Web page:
How To Potty Train a Retriever

Retrievers are friendly, enthusiastic dogs that respond well to affection and training, so learning how to potty (toilet) train a retriever is not a difficult task as long as you approach it in the right way.

How to potty train a retrieverA large part of training a dog involves thinking like a dog. Too many people assume their canine pets are just humans with fur, but nothing could be further from the truth. Dogs are most comfortable and cooperative when there is clear leadership from their owners and when there are boundaries and this applies to how to potty (toilet) train a retriever as well as to other training.

Retriever Potty (toilet) Training Basics

Puppy training takes a lot of patience and persistence so don’t give up too soon.  Be aware that retrievers pee and poo a lot, so you will have to be watchful in learning how to potty (toilet) train a retriever.

  • Routine. Retrievers do very well with a set routine. Aim to take your puppy outside at regular intervals to establish a routine he can rely on. This would be about every 2 hours in the beginning.
  • Leash. Use a leash every time you take him outside to keep him from getting distracted and to get him to associate the leash with toilet training.
  • Simple commands. Choose one command that you will apply every time you take your puppy out. Use something like “Go potty” or “Go now”. Keep it short. Repeat this as he relieves himself.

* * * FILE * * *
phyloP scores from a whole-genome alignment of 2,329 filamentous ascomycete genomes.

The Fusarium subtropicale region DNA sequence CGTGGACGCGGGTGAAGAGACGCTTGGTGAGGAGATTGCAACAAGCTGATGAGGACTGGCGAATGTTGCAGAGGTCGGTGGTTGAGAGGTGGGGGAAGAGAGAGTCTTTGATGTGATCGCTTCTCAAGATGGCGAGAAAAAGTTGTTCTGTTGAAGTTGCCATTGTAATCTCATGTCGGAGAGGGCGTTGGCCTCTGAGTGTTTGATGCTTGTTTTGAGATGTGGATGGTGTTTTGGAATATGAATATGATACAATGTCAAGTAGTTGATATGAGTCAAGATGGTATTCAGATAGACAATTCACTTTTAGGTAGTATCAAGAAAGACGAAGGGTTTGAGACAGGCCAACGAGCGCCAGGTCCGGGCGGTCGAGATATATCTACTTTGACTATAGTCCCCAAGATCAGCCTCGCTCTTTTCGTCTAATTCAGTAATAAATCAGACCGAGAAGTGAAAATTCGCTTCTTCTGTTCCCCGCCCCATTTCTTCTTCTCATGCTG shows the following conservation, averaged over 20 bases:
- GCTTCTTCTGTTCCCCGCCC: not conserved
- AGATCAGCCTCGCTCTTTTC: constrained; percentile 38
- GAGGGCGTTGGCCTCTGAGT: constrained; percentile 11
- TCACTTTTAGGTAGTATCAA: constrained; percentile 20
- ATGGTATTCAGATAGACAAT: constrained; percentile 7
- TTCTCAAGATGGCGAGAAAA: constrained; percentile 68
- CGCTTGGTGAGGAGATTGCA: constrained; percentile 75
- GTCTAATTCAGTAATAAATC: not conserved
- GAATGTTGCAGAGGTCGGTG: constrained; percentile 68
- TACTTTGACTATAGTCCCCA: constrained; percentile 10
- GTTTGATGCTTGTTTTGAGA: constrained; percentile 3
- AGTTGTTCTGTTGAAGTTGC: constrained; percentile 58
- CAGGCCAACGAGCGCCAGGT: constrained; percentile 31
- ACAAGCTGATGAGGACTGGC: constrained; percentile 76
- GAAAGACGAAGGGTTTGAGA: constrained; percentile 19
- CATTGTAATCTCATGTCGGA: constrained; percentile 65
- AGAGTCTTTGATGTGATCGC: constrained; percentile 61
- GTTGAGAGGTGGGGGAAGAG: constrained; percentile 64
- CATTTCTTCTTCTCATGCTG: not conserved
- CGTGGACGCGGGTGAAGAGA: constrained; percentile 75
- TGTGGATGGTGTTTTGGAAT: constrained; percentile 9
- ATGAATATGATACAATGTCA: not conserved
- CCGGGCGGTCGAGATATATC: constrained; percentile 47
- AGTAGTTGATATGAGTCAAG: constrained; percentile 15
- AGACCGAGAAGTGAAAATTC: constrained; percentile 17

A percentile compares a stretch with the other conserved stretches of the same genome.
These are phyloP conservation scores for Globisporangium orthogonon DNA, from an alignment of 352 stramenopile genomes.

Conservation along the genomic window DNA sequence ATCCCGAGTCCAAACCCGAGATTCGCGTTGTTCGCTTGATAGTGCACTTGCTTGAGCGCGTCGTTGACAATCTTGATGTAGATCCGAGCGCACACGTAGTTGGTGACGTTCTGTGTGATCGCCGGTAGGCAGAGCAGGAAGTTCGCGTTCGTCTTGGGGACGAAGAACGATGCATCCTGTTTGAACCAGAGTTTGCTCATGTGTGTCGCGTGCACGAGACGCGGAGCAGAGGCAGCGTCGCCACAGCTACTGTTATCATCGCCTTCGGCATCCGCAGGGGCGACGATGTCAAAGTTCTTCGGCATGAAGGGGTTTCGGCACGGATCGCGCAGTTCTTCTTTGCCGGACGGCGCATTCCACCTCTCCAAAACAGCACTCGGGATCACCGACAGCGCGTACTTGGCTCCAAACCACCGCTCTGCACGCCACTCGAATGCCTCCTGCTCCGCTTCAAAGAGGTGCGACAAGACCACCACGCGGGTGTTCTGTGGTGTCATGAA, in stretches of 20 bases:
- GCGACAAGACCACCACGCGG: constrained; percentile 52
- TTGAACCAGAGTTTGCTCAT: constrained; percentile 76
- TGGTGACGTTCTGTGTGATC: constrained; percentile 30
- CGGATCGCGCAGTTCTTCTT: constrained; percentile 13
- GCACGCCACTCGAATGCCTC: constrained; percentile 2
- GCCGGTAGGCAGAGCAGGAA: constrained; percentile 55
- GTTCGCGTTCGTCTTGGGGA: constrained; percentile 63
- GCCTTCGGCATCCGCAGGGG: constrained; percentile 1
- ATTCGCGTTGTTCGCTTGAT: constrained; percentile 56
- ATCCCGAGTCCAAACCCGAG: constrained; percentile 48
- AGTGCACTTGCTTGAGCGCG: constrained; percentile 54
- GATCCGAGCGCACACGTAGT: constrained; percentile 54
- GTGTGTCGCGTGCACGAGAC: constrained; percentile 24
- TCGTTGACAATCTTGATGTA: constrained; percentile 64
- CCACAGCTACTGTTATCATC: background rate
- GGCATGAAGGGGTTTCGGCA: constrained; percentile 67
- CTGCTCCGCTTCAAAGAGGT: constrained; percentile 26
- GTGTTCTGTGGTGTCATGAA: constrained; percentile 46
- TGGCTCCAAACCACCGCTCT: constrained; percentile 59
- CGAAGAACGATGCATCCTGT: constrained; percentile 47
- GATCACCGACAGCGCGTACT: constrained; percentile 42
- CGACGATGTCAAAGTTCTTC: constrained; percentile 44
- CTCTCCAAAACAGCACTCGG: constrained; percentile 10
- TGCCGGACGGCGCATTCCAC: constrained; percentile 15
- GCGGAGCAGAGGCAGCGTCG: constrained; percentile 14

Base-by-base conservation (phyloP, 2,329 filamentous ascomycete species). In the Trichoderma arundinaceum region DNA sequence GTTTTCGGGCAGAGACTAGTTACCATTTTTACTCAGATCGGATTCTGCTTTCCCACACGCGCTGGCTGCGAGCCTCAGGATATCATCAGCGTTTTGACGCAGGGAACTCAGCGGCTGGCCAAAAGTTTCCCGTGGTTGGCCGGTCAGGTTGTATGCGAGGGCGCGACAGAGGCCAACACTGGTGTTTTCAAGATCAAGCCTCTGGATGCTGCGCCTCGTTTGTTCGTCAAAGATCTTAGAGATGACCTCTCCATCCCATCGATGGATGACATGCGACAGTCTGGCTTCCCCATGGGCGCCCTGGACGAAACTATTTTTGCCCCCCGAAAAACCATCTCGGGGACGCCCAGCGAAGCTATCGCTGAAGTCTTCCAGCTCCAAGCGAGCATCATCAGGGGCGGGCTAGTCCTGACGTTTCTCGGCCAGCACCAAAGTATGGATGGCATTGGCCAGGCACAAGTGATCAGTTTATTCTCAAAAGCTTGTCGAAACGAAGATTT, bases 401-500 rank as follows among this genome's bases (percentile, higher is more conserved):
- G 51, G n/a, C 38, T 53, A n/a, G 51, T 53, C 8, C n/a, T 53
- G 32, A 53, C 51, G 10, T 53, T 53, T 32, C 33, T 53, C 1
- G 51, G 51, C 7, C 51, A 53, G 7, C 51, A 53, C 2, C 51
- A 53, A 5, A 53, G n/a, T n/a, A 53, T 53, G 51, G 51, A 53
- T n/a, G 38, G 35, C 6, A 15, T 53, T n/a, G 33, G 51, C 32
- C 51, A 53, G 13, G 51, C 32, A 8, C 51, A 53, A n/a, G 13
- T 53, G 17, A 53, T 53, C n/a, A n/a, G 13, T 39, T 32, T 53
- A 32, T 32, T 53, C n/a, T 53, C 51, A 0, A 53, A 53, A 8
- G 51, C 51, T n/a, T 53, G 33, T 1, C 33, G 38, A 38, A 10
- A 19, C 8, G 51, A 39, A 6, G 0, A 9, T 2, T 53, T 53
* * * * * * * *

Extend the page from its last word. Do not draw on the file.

• Praise. Whenever your puppy performs the desired action, be sure to give him lots of praise.
  • Accidents happen. Unless you can actually catch your puppy in the act, it is pointless to make a fuss about accidents. Just clean it up and use an odour reducer.

How To Potty Train a Retriever Using a Crate

Crate training can be very handy when it comes to potty (toilet) training as retrievers don’t like to sleep in the same place that they use as a toilet. To get this method to work, remember the following:

  • Crate size. The crate must be big enough only for your puppy to turn around in and stretch out, and no bigger. If it is larger than this he will simply use one corner to sleep and the other corner for elimination.
  • Positive reinforcement. The crate should never be used as a way to punish your puppy. Make sure that he will be happy and willing to be crated by introducing it slowly and with a few treats.
  • Routine. Use the same routine as mentioned before by taking your puppy out of the crate every 2 hours when small and gradually increasing the intervals.
  • Whining and crying. If puppy cries in the crate and you think he needs the toilet, take him outside on a leash. Do not play with him or talk to him and when he is finished put him back. This way he won’t be able to associate crying in the crate with anything other than a pee break.

Whatever method you choose, stick to it and keep a sense of humor. You will soon see how to potty (toilet) train a retriever is quite rewarding and can strengthen the bond between you and your pooch.